Antenna Craft Y10-7-13 versus Stellar Labs 30-2476

This is a comparison of the well known (but now discontinued) Y10-7-13 Hi-VHF Yagi to the newer and similar yagi design from Stellar Lab'smodel 30-2476.

Y10-7-13 30-2476
Y10-7-13 C5

Channels  7, 8, and 13:

As for other comparisons this view overlays (merges) the captures of the two antennas onto each other.  No significantly discernable differences are apparent at the low end of the band.  At the upper end the Y10-7-13 trace is noticeably above the Stellar Labs 30-2476, by something between 1 and 1.5 dB.  So, fairly similar sensitivities.

A Different Look at VHF 7, 8, and 13.

In this view I shifted center frequency of the Spectrum Analyzer by 12MHz before taking the capture for the Stellar Labs 30-2476 (yellow trace), effectively moving the channel positions in the display 12MHz to the left.  This capture is then merged with the same Y10-7-13 capture as above, thus aligning the 30-2476 signals to the left of the Y10-7-13's.  This was just to provide another visual for evaluating the differences.  The (yellow) spike under the green (Ch 13) signal is a chance transmission burst at around 224-225MHz, in one of the Amateur, Radiolocation, or Mobile bands just above the Hi-VHF band.

And Now For Something Completely Different - Any UHF Sensitivity?

For grins the antenna(s) were kept pointed in the same direction, and captures were taken in this Channel 44-48 range, knowing there were a few fairly hot carriers in the band.  To be clear though, the carrier on UHF 44 is about 70 degrees off axis, and likely the result of a serendipitous side lobe, while the carrier on 48 is line of sight (no knife edge).

Noting the vertical axis is 7 dB/division in this capture, the observation is about 7-8 dB higher sensitivity for the 30-2476 over the Y10-7-13.  Note also there is another 1 Knife Edge carrier on Channel 46 that is noticeable on the (green) 30-2476 trace but barely noticeable on the Y10-7-13 trace.


At the low end the sensitivity of the 30-2476 is for all practical purposes identical to that of the Y10-7-13.  At the upper end (Ch 13) the Y10-7-13 maintains a slight edge with about 1.0 to 1.5 dB higher sensitivity.  That said, and assumming there are no nulls anywhere in the middle, this antenna's sensitivity is quite comparable to that of the Y10-7-13.

As food for thought, several design characteristics make this antenna an excellent candidate for vertical stacking, which would more than make up for that (slightly) lower high end gain.

  1. It's weight is approximately half that of the Y10-7-13.
  2. Because it's boom dimensions are smaller in all dimensions than the Y10-7-13's, it has less wind load.
  3. It's mounting bracket allows for adjustable forward/rearward positioning along the boom, as well as upward tilt positioning.  Thus it allows for maintaing the elements of top and bottom (vertically stacked) antennas equidistant along the line of sight axis.
  4. It's low cost makes 2 antennas affordable.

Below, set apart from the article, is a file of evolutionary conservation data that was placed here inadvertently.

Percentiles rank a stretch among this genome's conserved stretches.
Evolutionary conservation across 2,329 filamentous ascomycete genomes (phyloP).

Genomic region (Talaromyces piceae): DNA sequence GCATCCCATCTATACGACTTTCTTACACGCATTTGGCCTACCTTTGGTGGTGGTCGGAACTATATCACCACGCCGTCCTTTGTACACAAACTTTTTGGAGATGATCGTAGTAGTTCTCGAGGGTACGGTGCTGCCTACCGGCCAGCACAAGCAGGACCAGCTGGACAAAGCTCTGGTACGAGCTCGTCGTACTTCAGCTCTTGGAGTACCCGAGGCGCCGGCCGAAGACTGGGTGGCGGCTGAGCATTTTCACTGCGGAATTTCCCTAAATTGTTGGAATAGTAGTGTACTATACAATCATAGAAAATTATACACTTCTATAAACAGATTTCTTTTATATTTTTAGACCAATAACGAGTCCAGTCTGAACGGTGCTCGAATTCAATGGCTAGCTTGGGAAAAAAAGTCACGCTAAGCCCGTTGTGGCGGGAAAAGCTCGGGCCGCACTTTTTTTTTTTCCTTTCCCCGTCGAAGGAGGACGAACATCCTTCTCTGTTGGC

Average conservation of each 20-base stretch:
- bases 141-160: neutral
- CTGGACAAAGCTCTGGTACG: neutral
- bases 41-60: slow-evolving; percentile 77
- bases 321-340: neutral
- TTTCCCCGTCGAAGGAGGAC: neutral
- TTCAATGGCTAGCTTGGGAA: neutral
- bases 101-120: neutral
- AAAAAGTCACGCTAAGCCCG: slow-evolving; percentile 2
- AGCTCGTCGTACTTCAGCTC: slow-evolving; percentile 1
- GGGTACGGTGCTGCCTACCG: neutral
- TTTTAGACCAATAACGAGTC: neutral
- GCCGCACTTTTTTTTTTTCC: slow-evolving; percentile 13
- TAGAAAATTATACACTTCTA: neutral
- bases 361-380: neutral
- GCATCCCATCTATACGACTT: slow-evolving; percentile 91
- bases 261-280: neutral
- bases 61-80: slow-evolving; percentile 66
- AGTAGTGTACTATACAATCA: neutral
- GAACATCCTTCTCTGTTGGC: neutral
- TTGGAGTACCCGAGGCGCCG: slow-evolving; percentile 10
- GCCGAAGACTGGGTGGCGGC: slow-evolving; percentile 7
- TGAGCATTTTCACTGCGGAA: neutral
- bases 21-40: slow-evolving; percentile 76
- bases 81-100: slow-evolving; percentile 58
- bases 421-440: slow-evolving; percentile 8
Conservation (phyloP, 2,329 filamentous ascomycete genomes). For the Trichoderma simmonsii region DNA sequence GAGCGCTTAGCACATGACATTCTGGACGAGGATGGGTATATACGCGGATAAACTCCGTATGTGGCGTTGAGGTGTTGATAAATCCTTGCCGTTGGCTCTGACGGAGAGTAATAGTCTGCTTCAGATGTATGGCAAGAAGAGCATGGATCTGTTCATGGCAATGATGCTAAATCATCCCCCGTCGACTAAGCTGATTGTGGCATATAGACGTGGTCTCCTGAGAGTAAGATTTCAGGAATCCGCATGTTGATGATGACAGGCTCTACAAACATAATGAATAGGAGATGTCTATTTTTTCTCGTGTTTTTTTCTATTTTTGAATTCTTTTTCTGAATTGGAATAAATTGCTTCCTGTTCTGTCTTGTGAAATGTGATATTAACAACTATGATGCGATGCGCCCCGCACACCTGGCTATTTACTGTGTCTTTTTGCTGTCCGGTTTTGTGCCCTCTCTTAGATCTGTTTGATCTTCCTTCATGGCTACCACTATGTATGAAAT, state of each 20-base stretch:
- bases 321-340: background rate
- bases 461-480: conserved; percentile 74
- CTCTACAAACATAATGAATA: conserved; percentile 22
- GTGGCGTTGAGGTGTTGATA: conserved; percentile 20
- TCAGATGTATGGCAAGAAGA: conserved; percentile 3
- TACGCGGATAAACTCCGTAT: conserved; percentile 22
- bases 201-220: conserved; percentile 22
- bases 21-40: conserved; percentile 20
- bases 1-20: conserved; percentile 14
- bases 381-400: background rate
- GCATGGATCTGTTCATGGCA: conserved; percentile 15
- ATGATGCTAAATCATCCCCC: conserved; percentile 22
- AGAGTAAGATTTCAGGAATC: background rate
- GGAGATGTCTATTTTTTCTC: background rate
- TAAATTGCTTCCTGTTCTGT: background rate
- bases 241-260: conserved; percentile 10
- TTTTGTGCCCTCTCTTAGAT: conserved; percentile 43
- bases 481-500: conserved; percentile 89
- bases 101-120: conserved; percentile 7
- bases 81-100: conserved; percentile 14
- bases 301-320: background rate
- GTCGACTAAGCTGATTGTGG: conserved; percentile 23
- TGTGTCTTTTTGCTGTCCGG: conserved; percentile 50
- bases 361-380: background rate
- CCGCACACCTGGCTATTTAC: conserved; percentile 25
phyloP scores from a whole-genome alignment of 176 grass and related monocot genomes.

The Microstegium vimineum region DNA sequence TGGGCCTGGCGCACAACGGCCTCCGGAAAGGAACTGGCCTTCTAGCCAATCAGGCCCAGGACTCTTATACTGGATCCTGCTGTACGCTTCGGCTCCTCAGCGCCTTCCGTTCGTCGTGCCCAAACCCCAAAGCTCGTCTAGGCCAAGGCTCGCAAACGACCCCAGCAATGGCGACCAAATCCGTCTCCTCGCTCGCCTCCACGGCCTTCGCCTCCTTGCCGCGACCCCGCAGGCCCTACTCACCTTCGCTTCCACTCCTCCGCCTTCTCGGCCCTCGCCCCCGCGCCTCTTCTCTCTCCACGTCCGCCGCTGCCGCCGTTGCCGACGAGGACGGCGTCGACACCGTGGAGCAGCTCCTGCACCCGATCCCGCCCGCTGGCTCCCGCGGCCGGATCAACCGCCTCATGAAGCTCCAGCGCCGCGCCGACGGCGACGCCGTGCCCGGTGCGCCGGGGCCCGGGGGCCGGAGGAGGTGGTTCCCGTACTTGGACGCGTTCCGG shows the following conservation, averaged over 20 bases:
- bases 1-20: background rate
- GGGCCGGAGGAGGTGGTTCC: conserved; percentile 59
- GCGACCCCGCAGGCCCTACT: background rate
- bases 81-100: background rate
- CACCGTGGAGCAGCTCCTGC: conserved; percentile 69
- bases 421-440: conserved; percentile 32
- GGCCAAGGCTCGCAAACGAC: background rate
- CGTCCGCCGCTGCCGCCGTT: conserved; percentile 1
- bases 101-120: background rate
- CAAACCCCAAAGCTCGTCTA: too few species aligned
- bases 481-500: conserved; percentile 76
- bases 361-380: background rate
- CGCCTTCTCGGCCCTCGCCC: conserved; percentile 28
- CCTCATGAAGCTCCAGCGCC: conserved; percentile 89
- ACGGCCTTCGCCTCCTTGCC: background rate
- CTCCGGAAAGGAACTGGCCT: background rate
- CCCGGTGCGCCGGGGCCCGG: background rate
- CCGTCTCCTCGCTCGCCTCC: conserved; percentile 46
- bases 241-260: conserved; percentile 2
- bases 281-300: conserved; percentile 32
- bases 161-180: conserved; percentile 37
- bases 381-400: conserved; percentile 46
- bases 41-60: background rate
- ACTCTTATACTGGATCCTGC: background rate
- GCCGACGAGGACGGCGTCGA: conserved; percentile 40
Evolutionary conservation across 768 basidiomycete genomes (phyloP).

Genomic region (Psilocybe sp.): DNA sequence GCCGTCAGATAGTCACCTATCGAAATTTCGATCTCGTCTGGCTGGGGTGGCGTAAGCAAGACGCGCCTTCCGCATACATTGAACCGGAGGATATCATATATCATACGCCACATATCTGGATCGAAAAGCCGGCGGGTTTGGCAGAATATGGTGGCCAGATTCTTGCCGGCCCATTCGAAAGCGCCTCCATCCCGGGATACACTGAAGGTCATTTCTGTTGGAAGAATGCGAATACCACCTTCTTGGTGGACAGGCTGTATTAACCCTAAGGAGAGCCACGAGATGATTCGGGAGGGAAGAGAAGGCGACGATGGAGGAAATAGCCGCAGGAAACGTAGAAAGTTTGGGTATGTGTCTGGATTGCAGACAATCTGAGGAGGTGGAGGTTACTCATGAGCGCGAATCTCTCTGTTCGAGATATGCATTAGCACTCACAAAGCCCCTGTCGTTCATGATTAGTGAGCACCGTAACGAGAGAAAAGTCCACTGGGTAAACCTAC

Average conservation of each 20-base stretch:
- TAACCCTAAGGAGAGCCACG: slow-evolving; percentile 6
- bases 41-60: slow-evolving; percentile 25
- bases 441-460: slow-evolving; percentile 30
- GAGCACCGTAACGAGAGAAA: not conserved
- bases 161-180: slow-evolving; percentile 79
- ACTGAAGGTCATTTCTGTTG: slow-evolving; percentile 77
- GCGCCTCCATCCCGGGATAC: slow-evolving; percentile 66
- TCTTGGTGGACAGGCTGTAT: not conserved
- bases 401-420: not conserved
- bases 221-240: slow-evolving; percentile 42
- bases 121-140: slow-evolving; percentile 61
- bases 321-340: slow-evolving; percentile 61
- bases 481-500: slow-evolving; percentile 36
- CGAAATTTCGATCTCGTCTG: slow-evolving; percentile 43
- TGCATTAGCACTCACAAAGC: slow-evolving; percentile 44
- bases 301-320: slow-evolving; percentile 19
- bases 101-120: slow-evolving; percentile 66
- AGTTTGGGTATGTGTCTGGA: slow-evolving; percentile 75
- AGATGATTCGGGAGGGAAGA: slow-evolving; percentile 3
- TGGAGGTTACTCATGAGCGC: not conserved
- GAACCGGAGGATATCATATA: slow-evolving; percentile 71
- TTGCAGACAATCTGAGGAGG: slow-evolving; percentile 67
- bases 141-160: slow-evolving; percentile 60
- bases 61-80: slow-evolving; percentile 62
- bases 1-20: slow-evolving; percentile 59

The evidence is the 30-2476 is a viable alternative to the discontinued Y10-7-13.  Further, for a few unique scenarios, the 30-2476 may have some usable UHF response.

Additional Observations and Comments

Packaging - Of two ordered antennas, both packages were slightly crunched at one end.  On opening, the hardware of one was loose within the box.  Two of the locking nuts for the center plates that join front and rear boom sections were missing, as was one of the nuts for the mounting bracket.

Construction - Nice.  Well made parts, snug fits, no burrs, light weight.  Overall length is shorter than the Y10-7-13, mainly due to the single versus dual folded dipole design, and the additional associated length.  That said, its noteworthy that both are 7 director Yagi designs.  The 30-2476 includes a built-in balun, versus the Y10-7-13's separate 300 to 75 ohm balun, and there is a convenient cable strain relief between balun and mounting bracket, which is much more substantial (more durable) than the Y10-7-13's.  It also has a conveniently notched mounting bracket with stops at about 15 and 30 degrees allowing for upward tilt when necessary (sometimes an upward tilt helps to avoid proliferating VHF electrical interference).

Assembly - Although a little more detailed than the Y10-7-13 (more wing nut tightening than snap-into-place elements).  But the assembly was straight forward, and each machine screw with Wing Nut thougfully includes a grommet placed on each screw after the Wing Nut, and this helps to prevent a spinning Wing Nut from travelling off the screw and into the grass somewhere.

Design - Two appealing factors over the Y10-7-13 are (1) the built-in balun (standard 75 ohm "F" connector output) and (2) the planar rear reflector which theoretically should provide better F/B ratio.  [Also, perhaps, better immunity to VHF noise from the rear.]  However and for the record, the original Y10-7-13 specifications indicate a gain of 9.4 dB and F/B Ratio of 16.5 dB.  In contrast, the 30-2476 specifications found on MCM Electronics' web site indicate "Maximum gain: 14dB, and Maximum front/back ratio: 17dB".  First of all, it is likely the 30-2476 numbers are dBi, not dB, secondly a -2.1 dB correction to the 30-2476 F/B ratio would contradict the F/B theory indicating poorer F/B ratio for the 30-2476, and thirdly even with a -2.1 dB correction to the Gain figure for the 30-2476 there would be an assertion of 2 dB or so better gain than the Y10-7-13.  That assertion is not supported by this field comparison.  [Another good example of the ambiguity of manufacturer specifications].